Figuring out how to make some extra money doing something you love is a wonderful thing. And many of my fellow expats are doing exactly that.
If you’re looking for inspiration, I’d like to share some of those stories with you.
In fact, we know of so many such stories that my husband Dan and I devoted an entire chapter of a new book we’ve written to this exact topic. (More about that in a moment.)
But in thinking about this topic of making money, I’ve realized that the “place” doesn’t matter as much as the “passion.” In fact, there’s really no contest.
It doesn’t matter if you live in Belize or Costa Rica, Ecuador or Thailand (or even if you live in the same house you’ve lived in for the last 30 years)…if you have a passion, you can figure out a way to profit from that.
Granted, not all of the expats I know needed the extra income. Some just felt a compelling urge (a passion, yes) to fill a niche. They seized an opportunity and steamed full ahead. They seem to have boundless energy, but much of it is fueled by the project they’ve mounted. They love what they’re doing. That it happens to make money is a welcome benefit.
Some decided that they absolutely needed a little extra spending money and made it happen by pulling from their inner resources and talents. Some are good at crafts or storytelling or music, and others…well…they don’t have a particular talent as much as (again) a passion. And that could be as simple as being fond of pets or kids or being crazy about food.
Some have gone the traditional route with B&Bs, small hotels, and restaurants, although usually these are unique-to-the-area endeavors: a B&B that specializes in art retreats, an authentic Texas barbecue in a town in Ecuador, or a vegetarian café in the beef-eating city of Buenos Aires. I know more than a few expats in Ecuador, Panama, Mexico, and as far away as Luang Prabang, Laos, who bake artisan breads and pastries to sell in shops, markets, and to local restaurants.
A friend who opened a good old hamburger restaurant in Mexico once told me, “Practically any trend from the U.S. will go over well here.” And that’s true of just about everywhere in the world, it seems. Most everyone loves the U.S. culture and its consumer items. Go figure.
Some of the more offbeat things I’ve seen expats do to make money: give walking tours, offer cooking lessons or art classes, pet-sitting, cutting and coloring hair, running consignment shops, hosting a writer’s salon. One (not a writer but with a gift for gab) even started a “liar’s club.”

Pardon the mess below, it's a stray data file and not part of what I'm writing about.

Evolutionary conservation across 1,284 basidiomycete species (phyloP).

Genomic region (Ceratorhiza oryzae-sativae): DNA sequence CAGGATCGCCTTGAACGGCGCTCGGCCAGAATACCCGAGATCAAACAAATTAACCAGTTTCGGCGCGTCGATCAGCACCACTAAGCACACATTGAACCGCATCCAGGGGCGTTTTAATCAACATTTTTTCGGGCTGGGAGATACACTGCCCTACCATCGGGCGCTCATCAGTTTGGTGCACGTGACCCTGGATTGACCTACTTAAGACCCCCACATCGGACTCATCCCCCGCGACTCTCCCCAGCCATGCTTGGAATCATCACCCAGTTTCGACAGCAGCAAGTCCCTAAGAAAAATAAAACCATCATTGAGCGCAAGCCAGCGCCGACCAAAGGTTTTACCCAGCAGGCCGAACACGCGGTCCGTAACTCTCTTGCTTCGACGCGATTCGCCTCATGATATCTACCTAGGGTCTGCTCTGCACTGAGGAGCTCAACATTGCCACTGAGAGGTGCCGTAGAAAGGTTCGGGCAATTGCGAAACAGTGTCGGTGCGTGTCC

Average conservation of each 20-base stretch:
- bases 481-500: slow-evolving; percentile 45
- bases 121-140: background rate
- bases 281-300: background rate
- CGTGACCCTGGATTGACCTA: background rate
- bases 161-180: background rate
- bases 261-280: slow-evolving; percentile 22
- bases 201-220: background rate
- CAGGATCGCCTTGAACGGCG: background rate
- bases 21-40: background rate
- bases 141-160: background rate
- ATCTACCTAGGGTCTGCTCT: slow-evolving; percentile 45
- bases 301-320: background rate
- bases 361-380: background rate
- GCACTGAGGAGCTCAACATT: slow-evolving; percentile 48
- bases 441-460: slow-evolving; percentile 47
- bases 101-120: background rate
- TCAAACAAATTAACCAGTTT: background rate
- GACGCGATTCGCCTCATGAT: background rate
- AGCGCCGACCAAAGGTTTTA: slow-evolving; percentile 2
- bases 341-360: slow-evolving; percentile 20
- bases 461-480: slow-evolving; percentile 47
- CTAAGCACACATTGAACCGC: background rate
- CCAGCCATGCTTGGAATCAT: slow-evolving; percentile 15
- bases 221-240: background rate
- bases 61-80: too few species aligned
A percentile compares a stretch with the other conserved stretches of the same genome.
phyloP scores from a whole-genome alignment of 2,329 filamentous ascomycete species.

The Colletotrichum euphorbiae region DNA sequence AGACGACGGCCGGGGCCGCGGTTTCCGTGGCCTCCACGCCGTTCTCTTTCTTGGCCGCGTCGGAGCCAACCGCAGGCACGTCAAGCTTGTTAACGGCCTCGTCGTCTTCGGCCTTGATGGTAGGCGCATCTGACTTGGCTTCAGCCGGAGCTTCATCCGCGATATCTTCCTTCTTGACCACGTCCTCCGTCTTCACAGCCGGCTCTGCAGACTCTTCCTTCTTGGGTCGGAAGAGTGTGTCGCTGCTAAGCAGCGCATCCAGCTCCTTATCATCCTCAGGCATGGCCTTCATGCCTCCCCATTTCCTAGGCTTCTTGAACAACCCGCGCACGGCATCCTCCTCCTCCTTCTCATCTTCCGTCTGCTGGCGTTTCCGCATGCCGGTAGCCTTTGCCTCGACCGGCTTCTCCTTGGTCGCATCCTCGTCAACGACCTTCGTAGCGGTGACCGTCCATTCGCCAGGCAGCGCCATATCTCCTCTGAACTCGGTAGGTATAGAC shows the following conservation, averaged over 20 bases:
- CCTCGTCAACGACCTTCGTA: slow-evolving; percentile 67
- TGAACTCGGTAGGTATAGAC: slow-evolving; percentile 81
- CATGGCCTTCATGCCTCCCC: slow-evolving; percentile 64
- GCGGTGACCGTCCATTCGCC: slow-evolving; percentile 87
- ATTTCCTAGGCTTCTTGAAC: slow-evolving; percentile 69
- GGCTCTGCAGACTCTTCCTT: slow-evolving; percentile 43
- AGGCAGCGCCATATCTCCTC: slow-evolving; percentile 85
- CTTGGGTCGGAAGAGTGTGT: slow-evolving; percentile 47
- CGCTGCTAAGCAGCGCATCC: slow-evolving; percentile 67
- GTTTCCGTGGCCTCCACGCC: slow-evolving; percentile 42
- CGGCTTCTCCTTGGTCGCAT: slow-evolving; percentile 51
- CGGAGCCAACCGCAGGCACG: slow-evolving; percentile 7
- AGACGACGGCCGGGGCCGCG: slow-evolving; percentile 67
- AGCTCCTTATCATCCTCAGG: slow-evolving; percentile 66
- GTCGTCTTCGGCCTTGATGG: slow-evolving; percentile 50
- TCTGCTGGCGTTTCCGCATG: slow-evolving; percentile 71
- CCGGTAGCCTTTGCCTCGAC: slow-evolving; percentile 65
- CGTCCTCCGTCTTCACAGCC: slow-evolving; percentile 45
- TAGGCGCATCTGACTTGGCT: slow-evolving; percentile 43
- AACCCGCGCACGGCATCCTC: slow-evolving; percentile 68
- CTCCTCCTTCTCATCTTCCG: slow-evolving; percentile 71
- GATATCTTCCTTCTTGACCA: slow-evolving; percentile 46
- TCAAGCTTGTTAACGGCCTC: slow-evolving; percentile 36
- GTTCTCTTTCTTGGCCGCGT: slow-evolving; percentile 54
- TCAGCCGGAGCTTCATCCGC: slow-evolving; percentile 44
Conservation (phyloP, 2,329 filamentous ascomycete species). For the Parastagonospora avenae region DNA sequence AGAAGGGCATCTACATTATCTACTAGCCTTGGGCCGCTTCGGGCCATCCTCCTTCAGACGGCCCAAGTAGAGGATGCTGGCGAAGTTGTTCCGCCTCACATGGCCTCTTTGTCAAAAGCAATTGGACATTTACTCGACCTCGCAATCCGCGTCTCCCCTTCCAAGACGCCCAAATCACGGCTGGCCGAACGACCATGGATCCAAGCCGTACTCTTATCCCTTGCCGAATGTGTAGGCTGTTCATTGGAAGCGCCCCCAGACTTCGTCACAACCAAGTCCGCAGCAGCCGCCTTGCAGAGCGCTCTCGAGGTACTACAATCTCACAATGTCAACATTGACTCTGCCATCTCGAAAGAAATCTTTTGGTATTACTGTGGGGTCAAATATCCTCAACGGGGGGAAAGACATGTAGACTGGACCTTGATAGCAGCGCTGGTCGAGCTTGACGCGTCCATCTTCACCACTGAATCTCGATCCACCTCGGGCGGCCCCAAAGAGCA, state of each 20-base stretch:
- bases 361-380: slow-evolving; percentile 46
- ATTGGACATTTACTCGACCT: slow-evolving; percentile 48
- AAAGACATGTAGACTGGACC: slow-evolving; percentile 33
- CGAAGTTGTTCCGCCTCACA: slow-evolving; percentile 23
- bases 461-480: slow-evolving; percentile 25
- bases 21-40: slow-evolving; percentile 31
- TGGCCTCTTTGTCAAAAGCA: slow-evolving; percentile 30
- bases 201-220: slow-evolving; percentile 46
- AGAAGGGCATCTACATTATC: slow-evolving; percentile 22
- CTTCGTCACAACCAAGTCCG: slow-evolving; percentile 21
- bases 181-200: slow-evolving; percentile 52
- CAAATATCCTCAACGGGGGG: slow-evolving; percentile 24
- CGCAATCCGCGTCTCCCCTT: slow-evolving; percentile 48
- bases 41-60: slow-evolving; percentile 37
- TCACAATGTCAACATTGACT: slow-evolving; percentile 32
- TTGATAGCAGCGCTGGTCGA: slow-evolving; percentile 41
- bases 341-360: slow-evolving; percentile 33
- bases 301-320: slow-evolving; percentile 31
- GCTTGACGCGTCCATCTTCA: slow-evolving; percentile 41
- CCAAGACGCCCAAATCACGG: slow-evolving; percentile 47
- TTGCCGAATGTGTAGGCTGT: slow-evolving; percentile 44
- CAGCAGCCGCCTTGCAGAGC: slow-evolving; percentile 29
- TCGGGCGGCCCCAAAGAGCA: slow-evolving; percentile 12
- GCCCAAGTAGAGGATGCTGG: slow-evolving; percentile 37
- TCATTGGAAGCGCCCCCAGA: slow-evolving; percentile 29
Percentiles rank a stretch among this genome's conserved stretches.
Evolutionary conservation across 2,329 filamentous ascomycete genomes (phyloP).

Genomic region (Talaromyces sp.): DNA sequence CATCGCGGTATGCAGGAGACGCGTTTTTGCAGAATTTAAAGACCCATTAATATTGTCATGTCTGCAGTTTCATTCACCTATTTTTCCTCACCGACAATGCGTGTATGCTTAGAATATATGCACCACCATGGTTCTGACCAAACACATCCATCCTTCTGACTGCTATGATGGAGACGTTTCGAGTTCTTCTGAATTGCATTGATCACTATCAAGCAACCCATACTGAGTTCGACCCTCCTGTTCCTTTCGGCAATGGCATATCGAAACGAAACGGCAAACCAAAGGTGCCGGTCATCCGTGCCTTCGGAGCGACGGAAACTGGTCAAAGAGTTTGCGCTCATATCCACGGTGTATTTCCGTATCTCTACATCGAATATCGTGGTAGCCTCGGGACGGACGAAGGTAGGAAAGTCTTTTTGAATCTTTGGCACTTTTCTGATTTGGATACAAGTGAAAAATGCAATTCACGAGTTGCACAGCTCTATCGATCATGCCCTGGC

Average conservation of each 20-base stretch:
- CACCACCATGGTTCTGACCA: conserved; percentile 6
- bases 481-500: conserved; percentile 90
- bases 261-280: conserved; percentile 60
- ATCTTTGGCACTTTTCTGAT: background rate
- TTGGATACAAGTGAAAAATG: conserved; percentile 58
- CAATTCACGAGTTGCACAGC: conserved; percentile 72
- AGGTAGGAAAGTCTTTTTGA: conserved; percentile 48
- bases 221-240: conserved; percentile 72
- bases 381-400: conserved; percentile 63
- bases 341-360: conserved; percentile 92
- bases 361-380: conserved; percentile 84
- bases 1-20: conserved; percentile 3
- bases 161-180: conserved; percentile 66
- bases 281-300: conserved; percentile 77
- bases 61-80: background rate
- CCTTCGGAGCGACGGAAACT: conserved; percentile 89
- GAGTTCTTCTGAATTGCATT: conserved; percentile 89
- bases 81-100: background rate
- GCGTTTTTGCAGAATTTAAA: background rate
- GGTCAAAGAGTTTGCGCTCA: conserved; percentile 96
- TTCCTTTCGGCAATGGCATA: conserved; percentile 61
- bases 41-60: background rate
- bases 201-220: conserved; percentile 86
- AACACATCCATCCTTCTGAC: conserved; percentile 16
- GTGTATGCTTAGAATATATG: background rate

While you may not get rich doing these things, you may be able to make more money than you think. And the beauty of it is that none of these activities cost anything at all to get started (except for maybe some paper and a pen to create some ads to post about town).
A friend of mine who is a house sitter is rarely without a free place to live. He’s been around the world and back with this “job.” And another, who pet sits, is now turning down jobs. “I just don’t want to work that much,” she told me last month. And of the three women I know who started consignment shops (in Mexico, Panama, and Ecuador) all have thriving businesses. Two now have employees who run the shops for them, so they put in very few hours themselves.
My point is: if you have passion, the place doesn’t matter. In fact, you can live just about anywhere you like.
And that’s where our new book comes in. We’d like to save you lots of time and money by dishing up the information you need to find your perfect place in the world to live happily and maybe even put some money in your pockets.
The topic is something my husband and I are both passionate about: living better for less overseas. Since 2001, we’ve been doing just that. We’ve lived in seven locations in four countries. About a year ago, the huge Wiley Publishing Company approached us and asked us to reflect on our real-world experiences and compile all our research and knowledge into a quintessential blueprint for others looking to do what we’ve done. If that describes you, take a look here to learn more.
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